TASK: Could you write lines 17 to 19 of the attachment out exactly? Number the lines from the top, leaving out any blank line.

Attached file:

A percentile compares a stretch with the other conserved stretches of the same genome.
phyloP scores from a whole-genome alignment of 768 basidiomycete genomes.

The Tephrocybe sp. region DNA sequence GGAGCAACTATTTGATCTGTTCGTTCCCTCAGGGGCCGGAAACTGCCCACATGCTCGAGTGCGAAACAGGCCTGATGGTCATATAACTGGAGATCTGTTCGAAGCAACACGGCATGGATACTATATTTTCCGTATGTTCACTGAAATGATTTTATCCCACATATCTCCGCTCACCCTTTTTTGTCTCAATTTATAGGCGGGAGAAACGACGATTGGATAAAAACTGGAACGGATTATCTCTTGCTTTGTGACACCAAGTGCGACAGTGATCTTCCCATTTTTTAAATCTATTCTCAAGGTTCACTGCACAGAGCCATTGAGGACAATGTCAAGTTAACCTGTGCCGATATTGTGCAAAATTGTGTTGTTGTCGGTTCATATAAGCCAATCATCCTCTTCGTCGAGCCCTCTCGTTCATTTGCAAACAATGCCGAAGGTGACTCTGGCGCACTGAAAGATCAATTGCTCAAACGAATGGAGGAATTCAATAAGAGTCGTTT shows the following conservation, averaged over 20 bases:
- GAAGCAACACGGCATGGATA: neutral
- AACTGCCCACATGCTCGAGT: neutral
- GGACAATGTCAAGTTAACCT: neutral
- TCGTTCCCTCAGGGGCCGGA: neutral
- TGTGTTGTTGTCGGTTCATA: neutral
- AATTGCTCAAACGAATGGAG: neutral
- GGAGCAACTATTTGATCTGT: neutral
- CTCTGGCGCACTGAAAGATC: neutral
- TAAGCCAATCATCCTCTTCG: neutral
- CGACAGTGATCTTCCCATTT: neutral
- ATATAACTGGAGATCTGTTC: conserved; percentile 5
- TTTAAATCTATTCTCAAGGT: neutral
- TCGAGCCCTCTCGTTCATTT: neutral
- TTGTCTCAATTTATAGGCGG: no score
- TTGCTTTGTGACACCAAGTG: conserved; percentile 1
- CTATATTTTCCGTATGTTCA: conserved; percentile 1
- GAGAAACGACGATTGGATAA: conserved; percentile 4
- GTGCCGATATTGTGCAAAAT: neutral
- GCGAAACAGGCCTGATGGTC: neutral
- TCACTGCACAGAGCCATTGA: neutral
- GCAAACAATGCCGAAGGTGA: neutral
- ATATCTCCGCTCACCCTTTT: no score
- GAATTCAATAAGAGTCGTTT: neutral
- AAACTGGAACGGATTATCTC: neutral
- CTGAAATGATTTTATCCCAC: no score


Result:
- TTGTCTCAATTTATAGGCGG: no score
- TTGCTTTGTGACACCAAGTG: conserved; percentile 1
- CTATATTTTCCGTATGTTCA: conserved; percentile 1